Damon Albarn and Jamie Hewlett on Plastic Beach, Skyping With Snoop Dogg, and Their Next Opera
By Lane Brown
For previous Gorillaz albums, after they’d spent years on the music and artwork, Damon Albarn and illustrator Jamie Hewlett have left most of the publicity campaigning to their cartoon avatars. But last week, for their recentPlastic Beach, the virtual band’s third record (and best so far, we think), the pair stopped in New York for a few rare in-person interviews. We spoke to them briefly on Friday about Beach, their next opera, and what to do when Engelbert Humperdinck cancels at the last minute.
J.H.: It’s coming back to haunt me, that one. What you have to understand is that a Gorillaz campaign, for me, from beginning to end, lasts about four years. It’s a lot of work. So at the very end of Demon Days we were asked if there would be another Gorillaz album, and I said that at that particular time I was a little tired of it and needed to go away and try something else. So we went and did Monkey: Journey to the West and traveled around China and produced an opera.
D.A.: A sort of opera. Not really an opera opera.
J.H.:: It has elements of opera.
D.A.: Fine, a popera. What do you want to call it?
J.H.: An experience.
D.A.: No, I don’t want to call it an experience.
J.H.: Well, that’s why I called it an opera.
D.A.: Okay, a flopera.
D.A.: It is the most pop. It’s certainly not a pop record in the sense that a lot of the structures in the songs bear any relationship to pop music, really. It’s some hybrid. In the editing process, I just sort tried to retain the things that had the nicest melodies, generally. Although I did leave off a few songs that maybe had better melodies than these.You tried to get Engelbert Humperdinck to sing on a track. What would that song have been like?
D.A.: He was supposed to do it, but then he declined, which was a real shame because that song would have been on the record. Then we thought someone like Asha Bhosle. It’s a very dramatic song, very moving. Arabic strings. It’s imagining Earth losing its gravitational pull and starting to fall. I’m going to finish that off. The track is all ready to go, it just needs the vocal. We’ve made contact [with Bhosle] and I think it’s definitely going to happen. I’ll maybe duet with her; the song has these answering phrases. But that’s how it works — you get really excited about something and then it doesn’t work. And you go, “What should I do now? Well, I’ll try that.”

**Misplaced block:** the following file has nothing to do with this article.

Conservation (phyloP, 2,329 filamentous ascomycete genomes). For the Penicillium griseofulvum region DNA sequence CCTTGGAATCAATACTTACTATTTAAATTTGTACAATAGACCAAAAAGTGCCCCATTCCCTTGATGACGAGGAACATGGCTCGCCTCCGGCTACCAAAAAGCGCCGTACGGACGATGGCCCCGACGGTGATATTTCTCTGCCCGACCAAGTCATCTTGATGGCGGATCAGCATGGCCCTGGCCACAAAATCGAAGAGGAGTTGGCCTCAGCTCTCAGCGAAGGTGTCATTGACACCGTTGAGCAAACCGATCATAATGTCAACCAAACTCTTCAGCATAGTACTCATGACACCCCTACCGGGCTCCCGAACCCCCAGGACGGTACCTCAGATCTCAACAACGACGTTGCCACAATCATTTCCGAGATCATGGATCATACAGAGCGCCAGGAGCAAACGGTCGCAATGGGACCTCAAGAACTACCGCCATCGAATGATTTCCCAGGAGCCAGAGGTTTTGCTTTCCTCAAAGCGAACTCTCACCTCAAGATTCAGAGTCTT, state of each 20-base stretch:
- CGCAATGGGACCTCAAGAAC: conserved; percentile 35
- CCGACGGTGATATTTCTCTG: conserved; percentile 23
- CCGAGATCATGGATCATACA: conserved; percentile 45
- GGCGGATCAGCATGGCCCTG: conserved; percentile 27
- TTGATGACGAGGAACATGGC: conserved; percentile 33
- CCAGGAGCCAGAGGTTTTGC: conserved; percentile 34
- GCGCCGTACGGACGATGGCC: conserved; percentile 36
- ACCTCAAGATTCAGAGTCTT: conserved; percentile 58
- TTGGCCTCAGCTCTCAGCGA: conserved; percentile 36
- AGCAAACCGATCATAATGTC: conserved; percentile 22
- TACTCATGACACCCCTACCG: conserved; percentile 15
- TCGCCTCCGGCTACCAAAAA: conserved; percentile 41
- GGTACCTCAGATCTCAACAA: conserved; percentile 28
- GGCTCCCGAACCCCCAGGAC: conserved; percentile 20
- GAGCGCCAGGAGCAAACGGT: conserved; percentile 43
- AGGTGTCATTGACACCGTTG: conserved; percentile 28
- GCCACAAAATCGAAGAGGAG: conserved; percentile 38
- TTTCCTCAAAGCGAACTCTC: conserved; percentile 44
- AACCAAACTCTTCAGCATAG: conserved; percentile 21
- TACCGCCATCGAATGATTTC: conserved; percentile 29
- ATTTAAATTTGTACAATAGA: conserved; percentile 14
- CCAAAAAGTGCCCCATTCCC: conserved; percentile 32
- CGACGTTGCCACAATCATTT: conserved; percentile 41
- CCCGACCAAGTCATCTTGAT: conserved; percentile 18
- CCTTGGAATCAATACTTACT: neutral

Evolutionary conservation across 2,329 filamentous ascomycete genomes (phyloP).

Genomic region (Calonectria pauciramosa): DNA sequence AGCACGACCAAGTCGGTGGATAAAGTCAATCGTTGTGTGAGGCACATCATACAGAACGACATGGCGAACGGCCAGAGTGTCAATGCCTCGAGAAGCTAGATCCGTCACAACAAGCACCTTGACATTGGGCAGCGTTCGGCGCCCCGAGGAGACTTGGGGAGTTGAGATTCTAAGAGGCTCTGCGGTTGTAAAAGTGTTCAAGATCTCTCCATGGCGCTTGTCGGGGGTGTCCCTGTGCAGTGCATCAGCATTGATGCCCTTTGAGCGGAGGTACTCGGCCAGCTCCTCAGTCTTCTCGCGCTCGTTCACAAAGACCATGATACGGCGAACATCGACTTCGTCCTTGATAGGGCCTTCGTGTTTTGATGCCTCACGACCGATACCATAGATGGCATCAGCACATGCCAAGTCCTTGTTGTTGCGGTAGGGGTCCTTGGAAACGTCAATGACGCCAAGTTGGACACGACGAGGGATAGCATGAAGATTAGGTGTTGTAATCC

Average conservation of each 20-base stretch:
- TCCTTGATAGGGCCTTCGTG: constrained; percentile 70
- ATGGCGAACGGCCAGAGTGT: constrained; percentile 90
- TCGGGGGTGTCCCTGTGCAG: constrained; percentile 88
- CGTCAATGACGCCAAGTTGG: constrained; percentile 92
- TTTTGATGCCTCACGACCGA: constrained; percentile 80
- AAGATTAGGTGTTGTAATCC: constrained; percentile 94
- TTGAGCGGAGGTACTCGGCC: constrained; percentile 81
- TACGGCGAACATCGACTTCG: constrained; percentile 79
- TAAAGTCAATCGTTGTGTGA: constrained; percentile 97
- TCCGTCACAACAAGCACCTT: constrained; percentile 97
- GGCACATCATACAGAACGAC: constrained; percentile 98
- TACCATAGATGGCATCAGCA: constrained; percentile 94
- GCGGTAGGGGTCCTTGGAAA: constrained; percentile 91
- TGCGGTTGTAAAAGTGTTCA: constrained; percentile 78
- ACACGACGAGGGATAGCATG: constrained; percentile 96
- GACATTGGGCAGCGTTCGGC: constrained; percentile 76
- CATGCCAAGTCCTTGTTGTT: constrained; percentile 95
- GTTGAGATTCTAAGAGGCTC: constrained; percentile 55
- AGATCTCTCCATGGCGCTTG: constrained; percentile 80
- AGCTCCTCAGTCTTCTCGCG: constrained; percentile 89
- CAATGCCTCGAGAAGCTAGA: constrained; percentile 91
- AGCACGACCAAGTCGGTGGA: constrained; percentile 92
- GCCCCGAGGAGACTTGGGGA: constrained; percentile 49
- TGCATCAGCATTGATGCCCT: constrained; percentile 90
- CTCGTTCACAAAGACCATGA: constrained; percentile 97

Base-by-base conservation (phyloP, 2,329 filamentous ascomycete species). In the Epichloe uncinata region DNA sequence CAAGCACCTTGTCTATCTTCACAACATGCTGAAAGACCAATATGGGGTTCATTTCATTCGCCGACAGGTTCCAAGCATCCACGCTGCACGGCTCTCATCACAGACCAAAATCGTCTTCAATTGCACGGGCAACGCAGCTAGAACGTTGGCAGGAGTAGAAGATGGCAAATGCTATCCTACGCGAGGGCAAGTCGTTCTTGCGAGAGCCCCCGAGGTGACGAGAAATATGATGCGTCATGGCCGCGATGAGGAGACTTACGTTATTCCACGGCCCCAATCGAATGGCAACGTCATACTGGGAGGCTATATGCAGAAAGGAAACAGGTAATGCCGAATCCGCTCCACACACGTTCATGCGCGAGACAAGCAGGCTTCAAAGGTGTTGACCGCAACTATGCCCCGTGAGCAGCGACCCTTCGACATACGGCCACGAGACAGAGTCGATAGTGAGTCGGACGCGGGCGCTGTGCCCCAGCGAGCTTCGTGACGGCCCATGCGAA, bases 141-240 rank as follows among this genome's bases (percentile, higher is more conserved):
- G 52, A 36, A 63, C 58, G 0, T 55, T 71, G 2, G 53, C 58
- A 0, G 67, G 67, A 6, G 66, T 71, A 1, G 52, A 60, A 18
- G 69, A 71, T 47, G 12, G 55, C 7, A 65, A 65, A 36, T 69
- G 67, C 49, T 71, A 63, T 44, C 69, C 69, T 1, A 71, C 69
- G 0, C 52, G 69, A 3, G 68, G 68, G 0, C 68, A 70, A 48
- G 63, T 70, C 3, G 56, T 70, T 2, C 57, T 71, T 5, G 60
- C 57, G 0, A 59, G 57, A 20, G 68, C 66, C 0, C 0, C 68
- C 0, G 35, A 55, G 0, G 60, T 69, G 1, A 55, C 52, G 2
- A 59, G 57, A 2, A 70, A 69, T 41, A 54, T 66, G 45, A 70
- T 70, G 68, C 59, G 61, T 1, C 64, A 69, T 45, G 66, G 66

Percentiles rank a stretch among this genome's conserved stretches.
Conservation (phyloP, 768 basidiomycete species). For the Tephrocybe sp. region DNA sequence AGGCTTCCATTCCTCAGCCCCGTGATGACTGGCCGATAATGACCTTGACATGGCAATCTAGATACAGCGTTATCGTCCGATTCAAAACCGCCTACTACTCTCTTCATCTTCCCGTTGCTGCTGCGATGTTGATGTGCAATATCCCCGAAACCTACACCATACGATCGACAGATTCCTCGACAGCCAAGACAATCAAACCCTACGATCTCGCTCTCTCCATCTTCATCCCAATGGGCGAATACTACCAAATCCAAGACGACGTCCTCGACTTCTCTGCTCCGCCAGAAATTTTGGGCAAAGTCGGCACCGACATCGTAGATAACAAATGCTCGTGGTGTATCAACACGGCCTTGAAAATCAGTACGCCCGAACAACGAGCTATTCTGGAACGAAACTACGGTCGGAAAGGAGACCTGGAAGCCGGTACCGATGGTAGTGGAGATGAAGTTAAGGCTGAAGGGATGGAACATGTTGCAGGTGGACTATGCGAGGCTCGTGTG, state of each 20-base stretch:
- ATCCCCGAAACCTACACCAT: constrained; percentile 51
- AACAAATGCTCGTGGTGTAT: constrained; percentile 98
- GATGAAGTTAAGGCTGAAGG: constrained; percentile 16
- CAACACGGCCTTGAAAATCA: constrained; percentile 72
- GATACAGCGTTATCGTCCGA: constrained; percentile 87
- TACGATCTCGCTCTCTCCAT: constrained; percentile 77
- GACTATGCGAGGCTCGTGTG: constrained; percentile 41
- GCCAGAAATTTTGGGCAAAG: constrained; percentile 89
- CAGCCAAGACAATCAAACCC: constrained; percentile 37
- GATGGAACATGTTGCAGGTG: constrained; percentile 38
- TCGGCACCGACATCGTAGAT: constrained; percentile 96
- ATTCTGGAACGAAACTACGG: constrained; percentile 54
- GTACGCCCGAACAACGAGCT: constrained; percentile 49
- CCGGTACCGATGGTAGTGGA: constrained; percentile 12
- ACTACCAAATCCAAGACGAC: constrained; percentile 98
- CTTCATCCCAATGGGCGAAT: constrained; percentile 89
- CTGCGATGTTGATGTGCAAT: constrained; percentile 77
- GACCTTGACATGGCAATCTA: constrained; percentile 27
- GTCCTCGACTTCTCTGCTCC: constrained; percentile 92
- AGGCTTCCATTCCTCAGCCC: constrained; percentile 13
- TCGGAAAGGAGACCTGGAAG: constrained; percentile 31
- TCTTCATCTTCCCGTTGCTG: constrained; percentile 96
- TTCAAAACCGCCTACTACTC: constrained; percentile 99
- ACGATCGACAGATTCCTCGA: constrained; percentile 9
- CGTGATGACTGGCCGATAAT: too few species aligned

D.A.: It gets easier. Bobbie Womack, his daughter is a fan, so that’s why he was up for it. But after you get to that point, it’s really down to whether or not you connect with the person, because there’s no point in doing it otherwise.
D.A.: He recorded in L.A. We haven’t actually met him.
J.H.: We met him through Skype. We had to direct him through that for the Coachella stuff. He was in L.A. and we were in London at five in the morning. We’ve chatted.
D.A.: I have. I’ve moved onto another opera. An opera opera this time.
D.A.: It’s based on the life of John Dee, who was a very influential force in Elizabethan Europe, especially England. He was responsible for creating the concept of the British Empire. So he affects all our lives in one way or another. He was an alchemist … It’s about his life.
D.A.: No, not really. This will be the first time I’ve stopped writing for six months; I’ve just been reading about Hermetic magic and catalysts and philosophy, which is what all of his stuff is based on — Euclid and Pythagoras and all of that stuff. It’s a lot. And it’s been brilliant. I’ve got an idea of how it’s going to sound.
J.H.: No, I’m enjoying it. This is the beginning of this campaign. I’ll be on Plastic Beach till the beginning of next year. Then we’ll see if we’ll do anything with the songs that didn’t make it on Plastic Beach.